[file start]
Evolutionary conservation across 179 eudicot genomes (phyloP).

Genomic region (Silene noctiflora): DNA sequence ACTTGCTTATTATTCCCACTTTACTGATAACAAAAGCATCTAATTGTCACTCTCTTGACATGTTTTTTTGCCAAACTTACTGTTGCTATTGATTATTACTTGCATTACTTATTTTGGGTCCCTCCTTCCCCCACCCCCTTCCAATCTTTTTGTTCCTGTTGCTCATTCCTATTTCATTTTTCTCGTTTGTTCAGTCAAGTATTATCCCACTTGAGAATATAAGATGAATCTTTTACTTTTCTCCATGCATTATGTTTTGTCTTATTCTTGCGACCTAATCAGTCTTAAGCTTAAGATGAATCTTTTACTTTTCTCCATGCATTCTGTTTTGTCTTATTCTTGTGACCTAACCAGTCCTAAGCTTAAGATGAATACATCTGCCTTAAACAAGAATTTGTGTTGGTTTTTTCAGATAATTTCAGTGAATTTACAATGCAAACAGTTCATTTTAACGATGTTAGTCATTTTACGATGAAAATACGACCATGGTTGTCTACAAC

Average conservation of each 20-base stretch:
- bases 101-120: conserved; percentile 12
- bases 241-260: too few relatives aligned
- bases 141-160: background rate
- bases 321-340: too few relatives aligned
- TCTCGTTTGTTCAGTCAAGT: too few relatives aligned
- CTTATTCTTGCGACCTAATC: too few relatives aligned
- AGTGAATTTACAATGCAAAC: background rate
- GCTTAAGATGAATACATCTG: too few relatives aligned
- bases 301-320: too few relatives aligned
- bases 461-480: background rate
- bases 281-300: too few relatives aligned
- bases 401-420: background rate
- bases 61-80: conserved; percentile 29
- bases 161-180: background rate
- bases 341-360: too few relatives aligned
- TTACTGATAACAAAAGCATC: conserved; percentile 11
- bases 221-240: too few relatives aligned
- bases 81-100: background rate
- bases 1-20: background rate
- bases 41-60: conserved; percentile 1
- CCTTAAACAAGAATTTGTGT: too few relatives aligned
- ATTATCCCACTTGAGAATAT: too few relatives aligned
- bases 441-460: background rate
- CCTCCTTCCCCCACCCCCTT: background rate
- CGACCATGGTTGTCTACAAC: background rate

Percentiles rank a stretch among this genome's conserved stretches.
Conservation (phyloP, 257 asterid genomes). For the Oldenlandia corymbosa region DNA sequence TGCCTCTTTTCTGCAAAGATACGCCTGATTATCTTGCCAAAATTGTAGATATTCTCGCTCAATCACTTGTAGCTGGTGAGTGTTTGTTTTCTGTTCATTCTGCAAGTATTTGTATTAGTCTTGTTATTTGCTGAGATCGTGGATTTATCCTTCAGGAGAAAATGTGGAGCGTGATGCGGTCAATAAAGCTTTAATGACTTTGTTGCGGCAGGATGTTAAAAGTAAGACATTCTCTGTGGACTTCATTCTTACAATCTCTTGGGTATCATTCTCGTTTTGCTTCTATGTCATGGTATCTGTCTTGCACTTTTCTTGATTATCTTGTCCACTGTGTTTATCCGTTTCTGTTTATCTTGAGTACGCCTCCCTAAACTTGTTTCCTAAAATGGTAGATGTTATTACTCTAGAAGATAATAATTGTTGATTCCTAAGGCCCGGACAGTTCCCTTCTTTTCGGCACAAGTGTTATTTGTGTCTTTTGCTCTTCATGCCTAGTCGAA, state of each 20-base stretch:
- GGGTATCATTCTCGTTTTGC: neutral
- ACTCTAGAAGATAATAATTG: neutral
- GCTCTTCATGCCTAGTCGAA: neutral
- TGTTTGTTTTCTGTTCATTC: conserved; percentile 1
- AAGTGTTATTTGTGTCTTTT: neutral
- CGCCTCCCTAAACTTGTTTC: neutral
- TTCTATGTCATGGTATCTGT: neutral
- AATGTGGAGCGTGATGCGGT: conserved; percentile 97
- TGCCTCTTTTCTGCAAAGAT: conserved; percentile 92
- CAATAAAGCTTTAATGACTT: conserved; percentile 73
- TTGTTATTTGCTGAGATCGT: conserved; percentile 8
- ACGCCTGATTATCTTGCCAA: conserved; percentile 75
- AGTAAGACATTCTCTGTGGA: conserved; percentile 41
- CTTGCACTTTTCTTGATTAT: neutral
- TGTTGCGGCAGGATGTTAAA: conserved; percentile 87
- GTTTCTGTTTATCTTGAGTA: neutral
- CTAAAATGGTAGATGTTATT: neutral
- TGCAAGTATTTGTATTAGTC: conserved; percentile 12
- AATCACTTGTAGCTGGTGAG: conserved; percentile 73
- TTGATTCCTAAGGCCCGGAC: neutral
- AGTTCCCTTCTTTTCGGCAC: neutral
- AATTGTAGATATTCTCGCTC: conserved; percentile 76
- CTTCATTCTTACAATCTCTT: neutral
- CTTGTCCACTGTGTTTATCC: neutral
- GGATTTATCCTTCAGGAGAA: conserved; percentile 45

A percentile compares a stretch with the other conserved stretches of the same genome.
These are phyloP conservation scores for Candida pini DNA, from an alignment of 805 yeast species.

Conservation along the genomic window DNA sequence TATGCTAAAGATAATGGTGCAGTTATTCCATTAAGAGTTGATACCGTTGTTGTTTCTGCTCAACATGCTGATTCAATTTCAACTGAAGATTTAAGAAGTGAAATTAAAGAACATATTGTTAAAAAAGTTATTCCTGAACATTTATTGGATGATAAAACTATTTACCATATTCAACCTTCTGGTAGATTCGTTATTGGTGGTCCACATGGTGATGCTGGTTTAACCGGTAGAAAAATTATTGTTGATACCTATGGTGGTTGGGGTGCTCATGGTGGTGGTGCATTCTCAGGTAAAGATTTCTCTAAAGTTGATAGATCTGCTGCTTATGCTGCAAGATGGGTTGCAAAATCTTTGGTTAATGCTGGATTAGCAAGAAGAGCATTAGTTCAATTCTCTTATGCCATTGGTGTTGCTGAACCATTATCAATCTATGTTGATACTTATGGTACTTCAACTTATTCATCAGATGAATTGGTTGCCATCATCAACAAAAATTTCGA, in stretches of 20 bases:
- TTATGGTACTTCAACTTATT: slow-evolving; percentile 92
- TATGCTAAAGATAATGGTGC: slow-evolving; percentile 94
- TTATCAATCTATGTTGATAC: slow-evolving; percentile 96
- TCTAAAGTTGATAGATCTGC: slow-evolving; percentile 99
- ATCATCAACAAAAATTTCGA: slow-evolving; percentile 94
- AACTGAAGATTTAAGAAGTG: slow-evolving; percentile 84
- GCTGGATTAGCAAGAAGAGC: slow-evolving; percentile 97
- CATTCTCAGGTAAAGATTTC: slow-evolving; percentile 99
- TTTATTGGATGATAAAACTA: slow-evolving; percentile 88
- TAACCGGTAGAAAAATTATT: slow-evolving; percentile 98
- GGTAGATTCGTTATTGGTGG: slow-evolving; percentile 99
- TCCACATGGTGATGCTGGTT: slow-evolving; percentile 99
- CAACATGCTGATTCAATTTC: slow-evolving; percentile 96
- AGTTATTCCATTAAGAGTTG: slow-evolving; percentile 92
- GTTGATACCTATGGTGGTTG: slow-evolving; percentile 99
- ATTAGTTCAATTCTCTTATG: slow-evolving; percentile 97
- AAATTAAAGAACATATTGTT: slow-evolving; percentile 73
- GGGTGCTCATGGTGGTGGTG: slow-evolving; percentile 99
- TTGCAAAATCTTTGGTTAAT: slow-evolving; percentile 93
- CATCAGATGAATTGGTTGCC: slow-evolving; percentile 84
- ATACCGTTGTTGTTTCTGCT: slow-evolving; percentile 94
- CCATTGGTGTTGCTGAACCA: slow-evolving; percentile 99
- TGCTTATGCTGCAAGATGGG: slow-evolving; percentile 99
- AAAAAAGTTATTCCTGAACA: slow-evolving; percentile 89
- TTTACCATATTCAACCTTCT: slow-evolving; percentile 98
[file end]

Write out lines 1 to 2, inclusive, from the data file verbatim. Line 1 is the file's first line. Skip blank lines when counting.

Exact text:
Evolutionary conservation across 179 eudicot genomes (phyloP).

Genomic region (Silene noctiflora): DNA sequence ACTTGCTTATTATTCCCACTTTACTGATAACAAAAGCATCTAATTGTCACTCTCTTGACATGTTTTTTTGCCAAACTTACTGTTGCTATTGATTATTACTTGCATTACTTATTTTGGGTCCCTCCTTCCCCCACCCCCTTCCAATCTTTTTGTTCCTGTTGCTCATTCCTATTTCATTTTTCTCGTTTGTTCAGTCAAGTATTATCCCACTTGAGAATATAAGATGAATCTTTTACTTTTCTCCATGCATTATGTTTTGTCTTATTCTTGCGACCTAATCAGTCTTAAGCTTAAGATGAATCTTTTACTTTTCTCCATGCATTCTGTTTTGTCTTATTCTTGTGACCTAACCAGTCCTAAGCTTAAGATGAATACATCTGCCTTAAACAAGAATTTGTGTTGGTTTTTTCAGATAATTTCAGTGAATTTACAATGCAAACAGTTCATTTTAACGATGTTAGTCATTTTACGATGAAAATACGACCATGGTTGTCTACAAC